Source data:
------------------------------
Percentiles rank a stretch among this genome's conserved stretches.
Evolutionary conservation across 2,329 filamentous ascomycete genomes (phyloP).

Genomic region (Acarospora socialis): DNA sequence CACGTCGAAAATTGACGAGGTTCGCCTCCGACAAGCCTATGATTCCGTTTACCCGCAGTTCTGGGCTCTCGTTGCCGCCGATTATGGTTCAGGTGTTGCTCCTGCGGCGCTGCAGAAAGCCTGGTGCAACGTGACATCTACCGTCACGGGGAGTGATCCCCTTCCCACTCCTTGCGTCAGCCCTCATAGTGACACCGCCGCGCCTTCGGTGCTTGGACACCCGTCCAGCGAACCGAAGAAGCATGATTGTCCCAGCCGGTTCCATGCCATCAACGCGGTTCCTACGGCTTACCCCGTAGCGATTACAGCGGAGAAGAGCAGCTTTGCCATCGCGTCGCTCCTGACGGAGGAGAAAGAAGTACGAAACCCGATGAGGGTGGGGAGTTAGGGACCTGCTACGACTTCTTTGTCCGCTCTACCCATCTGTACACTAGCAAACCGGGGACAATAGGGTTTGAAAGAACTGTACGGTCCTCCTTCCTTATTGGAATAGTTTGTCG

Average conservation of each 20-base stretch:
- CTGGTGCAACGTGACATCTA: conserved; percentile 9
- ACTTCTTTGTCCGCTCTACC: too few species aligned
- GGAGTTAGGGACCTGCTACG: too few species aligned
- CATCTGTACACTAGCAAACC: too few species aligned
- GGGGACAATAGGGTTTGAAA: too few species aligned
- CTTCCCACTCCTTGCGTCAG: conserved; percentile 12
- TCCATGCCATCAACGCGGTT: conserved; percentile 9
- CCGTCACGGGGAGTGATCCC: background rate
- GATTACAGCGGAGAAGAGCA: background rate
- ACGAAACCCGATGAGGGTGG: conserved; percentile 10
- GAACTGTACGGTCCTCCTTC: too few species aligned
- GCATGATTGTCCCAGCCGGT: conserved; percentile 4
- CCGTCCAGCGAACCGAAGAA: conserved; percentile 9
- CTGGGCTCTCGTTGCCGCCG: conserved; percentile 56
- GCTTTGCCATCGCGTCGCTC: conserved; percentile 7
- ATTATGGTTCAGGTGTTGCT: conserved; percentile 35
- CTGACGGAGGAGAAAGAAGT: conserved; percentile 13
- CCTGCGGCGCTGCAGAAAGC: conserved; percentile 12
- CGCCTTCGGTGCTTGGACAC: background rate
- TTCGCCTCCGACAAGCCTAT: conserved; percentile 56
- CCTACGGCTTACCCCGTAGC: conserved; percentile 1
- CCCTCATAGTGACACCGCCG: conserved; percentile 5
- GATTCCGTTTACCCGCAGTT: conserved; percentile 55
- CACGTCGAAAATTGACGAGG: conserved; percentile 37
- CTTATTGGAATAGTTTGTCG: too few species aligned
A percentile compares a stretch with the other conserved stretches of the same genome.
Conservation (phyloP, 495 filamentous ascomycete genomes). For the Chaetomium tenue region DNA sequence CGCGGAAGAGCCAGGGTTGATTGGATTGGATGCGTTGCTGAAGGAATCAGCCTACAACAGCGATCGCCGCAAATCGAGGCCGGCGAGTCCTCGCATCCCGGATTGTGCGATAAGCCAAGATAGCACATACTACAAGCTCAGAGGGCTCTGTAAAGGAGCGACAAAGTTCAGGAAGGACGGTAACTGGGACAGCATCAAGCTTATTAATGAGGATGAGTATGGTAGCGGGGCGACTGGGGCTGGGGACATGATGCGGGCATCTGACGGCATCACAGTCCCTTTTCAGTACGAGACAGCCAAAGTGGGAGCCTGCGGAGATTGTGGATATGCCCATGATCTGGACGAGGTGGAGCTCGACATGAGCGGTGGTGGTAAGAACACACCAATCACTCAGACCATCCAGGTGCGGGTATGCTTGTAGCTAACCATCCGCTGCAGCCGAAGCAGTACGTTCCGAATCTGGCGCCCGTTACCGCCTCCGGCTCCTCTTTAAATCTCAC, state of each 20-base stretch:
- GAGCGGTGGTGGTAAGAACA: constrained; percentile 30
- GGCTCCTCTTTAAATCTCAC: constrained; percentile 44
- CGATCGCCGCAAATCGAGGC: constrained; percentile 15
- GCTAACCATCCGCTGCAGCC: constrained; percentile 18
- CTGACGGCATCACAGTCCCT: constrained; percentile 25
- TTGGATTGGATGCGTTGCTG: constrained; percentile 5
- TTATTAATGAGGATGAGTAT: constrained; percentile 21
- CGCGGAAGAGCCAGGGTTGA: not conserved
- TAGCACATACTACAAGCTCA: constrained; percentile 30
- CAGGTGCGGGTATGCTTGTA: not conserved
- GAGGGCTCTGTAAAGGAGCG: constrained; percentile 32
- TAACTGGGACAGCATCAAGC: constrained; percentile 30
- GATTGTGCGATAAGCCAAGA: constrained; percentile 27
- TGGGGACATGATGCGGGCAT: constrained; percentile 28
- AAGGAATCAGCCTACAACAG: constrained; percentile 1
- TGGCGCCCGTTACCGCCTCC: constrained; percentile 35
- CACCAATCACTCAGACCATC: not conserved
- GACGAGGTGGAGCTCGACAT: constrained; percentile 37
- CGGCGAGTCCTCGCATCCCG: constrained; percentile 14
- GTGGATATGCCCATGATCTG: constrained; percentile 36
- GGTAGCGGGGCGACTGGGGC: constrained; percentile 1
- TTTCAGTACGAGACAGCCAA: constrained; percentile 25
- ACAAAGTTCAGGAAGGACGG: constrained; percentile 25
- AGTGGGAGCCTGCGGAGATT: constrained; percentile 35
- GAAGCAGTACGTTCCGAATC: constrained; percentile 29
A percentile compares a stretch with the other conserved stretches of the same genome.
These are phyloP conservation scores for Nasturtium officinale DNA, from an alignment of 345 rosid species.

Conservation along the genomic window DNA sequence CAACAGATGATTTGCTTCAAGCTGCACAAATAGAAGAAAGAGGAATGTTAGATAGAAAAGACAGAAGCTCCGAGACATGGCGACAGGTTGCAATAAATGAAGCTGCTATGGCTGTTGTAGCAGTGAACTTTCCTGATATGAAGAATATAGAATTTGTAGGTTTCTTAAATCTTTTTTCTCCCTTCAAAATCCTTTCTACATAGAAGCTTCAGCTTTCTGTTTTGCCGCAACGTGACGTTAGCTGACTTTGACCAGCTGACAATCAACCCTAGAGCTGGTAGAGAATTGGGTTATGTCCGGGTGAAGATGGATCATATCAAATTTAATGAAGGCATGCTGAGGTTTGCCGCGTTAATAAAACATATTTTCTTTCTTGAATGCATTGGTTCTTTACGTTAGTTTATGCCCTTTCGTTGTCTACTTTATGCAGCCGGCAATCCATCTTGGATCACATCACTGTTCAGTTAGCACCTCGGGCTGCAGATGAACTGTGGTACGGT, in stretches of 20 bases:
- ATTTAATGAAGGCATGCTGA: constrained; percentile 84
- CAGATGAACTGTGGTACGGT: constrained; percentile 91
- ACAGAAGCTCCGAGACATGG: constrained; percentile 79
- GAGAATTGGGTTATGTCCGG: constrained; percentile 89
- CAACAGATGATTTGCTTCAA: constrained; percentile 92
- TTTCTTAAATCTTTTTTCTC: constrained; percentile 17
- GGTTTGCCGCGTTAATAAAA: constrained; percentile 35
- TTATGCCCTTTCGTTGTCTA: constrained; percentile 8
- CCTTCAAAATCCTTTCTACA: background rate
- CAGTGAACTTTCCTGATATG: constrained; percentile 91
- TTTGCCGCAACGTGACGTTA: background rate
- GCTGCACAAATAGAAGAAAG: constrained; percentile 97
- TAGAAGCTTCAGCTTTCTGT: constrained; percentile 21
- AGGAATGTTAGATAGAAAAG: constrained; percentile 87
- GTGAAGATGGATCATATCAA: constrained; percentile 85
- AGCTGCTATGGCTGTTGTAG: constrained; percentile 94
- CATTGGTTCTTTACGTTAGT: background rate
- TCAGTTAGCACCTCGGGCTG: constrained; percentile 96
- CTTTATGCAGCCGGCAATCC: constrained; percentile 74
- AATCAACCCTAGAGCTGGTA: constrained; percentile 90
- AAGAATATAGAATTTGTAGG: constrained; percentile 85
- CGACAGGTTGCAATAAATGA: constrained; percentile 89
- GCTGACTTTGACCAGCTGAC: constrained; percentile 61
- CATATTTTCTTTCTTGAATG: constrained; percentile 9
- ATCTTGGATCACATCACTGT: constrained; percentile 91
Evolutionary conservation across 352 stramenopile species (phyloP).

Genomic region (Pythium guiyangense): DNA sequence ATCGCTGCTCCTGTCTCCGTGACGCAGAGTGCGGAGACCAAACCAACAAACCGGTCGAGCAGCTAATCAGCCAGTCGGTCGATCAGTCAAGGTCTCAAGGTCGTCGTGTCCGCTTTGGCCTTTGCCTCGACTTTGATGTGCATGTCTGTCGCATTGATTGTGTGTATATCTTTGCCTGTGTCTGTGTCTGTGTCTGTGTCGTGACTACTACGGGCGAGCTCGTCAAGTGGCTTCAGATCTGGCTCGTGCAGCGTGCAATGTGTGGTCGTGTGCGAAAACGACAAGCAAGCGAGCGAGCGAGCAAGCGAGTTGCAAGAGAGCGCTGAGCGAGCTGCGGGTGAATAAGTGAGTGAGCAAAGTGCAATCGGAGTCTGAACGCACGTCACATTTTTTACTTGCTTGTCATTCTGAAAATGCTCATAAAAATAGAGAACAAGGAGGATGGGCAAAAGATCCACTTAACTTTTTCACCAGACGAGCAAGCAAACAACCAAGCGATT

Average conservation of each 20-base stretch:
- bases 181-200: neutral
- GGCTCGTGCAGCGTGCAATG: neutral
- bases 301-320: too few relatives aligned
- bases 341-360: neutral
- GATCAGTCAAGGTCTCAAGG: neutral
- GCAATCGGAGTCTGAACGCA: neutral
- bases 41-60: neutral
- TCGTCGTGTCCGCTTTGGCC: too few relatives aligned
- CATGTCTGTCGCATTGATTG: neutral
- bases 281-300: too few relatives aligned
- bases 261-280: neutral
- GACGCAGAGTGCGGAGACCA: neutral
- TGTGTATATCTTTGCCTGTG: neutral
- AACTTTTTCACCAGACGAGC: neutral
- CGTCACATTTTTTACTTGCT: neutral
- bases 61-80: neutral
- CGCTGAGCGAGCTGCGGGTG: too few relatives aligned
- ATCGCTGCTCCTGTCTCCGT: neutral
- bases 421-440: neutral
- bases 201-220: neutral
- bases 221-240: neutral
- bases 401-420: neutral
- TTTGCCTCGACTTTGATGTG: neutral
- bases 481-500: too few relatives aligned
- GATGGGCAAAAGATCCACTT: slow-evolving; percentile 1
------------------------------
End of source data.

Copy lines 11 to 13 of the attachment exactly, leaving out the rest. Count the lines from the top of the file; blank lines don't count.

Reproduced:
- TCCATGCCATCAACGCGGTT: conserved; percentile 9
- CCGTCACGGGGAGTGATCCC: background rate
- GATTACAGCGGAGAAGAGCA: background rate